For both personal and business divorces, Larry is considered an expert in divorce strategies, divorce process management, financial divorce architecture, financial risk management, taxation for divorces, financial divorce forensics, advanced divorce analytics, financial divorce negotiations and mediation, business valuations and sophisticated equity structures. He helps clients shape complex financial decisions, manage communication risks and ever-changing negotiating positions to strategically preserve or grow wealth from these types of transactions.
If You Have a Question
If you have a question, feel free to contact me at [email protected] or 617-680-5222. The call is free. I will spend 30–60 minutes with you. I will provide you an honest assessment as to where I think you are positioned in your divorce process or answer any questions you have. I may provide you some guidance, insight or advice that you can take with you as you wish. There is no obligation to move forward. The phone call is designed to ease your fears, provide you some options to pursue and a potential road to run on that can lead you down a path to achieve a successful outcome.
About Divorce Outcomes
Divorce Outcomes is a specialty services firm that helps people both domestically and internationally manage all of the financial decisions that arise in their divorce process. We are not attorneys. We are financial experts who partner with our clients as their personal financial advocates. We help our clients manage their divorce process, uncover hidden financial risks, architect divorce solutions, manage ever-changing negotiating positions, communicate complex financial matters and close the divorce process as soon as possible with a goal to arrive at the best outcomes possible. Throughout the process we evaluate the current state of our clients’ financial lives with an objective to best reposition their future. We do not sell any products. We simply raise issues that are in our clients best interest. Our clients share with us we:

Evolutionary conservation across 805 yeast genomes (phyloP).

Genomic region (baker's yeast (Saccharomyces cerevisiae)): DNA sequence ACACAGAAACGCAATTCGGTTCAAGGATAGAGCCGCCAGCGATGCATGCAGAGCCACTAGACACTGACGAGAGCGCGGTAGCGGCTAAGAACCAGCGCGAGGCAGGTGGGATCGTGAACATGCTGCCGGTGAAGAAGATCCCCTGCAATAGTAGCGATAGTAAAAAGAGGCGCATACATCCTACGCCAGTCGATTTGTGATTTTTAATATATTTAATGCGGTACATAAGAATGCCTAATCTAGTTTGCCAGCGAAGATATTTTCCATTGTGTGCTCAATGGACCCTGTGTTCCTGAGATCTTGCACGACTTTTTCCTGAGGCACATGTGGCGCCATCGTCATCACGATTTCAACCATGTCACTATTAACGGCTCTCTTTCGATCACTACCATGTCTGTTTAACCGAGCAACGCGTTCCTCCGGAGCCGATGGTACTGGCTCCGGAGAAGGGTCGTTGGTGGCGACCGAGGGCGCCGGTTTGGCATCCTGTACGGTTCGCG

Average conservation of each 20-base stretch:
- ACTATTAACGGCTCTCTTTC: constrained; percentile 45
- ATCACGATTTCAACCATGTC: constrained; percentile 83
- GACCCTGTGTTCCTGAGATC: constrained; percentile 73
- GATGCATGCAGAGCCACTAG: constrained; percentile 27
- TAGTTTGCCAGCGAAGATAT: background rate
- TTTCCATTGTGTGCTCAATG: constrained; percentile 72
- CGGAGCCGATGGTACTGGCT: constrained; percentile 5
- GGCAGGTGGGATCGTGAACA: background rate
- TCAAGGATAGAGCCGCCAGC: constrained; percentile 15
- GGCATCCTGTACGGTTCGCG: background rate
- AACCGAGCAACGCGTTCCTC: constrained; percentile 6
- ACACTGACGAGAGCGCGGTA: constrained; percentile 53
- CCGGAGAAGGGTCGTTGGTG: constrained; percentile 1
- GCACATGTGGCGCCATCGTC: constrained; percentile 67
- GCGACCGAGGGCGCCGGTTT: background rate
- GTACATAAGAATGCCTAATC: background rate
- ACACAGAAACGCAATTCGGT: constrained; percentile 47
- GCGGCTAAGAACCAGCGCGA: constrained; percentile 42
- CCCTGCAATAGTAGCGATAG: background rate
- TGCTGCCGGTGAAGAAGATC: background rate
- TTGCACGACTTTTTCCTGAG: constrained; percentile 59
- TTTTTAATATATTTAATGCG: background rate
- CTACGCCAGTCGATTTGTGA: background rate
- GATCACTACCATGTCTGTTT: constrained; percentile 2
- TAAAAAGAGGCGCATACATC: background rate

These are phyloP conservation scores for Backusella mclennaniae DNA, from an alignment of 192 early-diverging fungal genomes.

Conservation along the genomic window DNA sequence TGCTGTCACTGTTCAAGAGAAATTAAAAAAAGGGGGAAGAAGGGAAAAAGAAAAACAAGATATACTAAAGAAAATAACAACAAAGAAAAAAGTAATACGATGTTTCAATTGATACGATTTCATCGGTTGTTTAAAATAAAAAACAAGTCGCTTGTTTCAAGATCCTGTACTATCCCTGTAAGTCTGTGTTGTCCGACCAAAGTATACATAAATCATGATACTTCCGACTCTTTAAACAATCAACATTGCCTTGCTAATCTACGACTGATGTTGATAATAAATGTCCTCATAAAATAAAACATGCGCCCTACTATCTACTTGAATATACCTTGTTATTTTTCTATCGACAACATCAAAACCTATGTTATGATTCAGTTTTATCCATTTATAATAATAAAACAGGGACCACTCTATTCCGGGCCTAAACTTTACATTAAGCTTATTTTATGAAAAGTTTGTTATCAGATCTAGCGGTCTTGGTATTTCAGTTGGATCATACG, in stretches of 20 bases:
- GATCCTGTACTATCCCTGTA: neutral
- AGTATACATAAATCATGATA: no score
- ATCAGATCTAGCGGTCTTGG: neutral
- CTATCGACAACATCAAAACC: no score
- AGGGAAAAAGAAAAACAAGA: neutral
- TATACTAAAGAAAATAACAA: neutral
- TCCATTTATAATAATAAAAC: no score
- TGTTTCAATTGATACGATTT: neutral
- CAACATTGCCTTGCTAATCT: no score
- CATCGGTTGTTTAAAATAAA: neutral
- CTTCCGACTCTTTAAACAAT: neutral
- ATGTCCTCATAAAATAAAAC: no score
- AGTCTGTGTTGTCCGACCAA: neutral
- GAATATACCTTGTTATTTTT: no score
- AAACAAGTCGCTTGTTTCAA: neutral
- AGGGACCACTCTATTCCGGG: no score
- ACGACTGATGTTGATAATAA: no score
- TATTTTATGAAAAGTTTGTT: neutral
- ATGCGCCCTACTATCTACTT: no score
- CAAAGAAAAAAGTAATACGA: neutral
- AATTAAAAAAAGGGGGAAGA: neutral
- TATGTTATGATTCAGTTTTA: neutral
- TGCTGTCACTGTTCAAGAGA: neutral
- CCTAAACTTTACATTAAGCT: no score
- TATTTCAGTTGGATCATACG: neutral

- unfold, analyze and repackage their financial life so they are well positioned after their divorce
- preserve the value of their business or marital estate
- continuously strive to provide a return on our services
- build balanced financial solutions grounded in evidence
- find ways to make our client, and at times both parties, money through the process
- design their divorce to work for them and their family’s life
- provide mental clarity to make decisions
- reduce the total process time from start to close
- minimize the stress and unpleasant memories that can last a lifetime
As we reach an agreed upon settlement structure, we help our clients identify a fitting attorney who can leverage the financial solution to draft and record the requisite legal documents. Where outcomes are at risk from a traditional process, we function as expert financial negotiators or financial mediators to turn around the situation and achieve our client’s desired outcomes.
This communication is for general informational purposes only which may or may not reflect the most current developments. It is not intended to constitute formal advice or a recommended course of action as every person’s situation is unique and different. The information here is not intended to be, and should not be, relied upon by the recipient to make a decision without professional guidance.